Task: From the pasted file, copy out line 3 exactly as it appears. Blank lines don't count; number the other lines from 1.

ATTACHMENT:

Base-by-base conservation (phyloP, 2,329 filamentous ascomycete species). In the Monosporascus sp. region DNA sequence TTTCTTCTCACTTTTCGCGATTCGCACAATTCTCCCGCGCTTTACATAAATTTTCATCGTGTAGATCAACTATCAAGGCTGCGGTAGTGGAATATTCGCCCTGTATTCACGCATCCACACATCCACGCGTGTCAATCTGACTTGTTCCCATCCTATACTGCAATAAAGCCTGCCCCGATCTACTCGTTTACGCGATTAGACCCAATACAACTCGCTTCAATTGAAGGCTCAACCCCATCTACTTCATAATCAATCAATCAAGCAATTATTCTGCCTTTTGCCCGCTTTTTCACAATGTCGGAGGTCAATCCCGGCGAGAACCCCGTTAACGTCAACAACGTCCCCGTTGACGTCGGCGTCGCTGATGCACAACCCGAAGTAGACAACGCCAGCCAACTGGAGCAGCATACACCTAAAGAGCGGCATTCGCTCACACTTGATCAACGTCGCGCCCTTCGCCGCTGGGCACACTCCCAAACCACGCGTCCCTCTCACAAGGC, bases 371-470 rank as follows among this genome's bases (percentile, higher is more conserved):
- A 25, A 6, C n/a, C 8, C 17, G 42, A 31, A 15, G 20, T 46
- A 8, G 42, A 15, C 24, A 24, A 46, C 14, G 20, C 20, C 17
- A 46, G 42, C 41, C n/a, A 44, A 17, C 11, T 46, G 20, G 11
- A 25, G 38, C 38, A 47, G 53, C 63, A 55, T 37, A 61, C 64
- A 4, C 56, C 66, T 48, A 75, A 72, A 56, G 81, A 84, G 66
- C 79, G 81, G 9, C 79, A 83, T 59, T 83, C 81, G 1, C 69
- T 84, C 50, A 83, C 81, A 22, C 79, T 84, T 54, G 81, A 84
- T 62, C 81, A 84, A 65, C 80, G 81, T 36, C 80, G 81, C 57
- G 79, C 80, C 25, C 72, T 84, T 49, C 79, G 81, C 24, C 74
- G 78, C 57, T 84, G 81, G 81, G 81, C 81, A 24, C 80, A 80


- A 8, G 42, A 15, C 24, A 24, A 46, C 14, G 20, C 20, C 17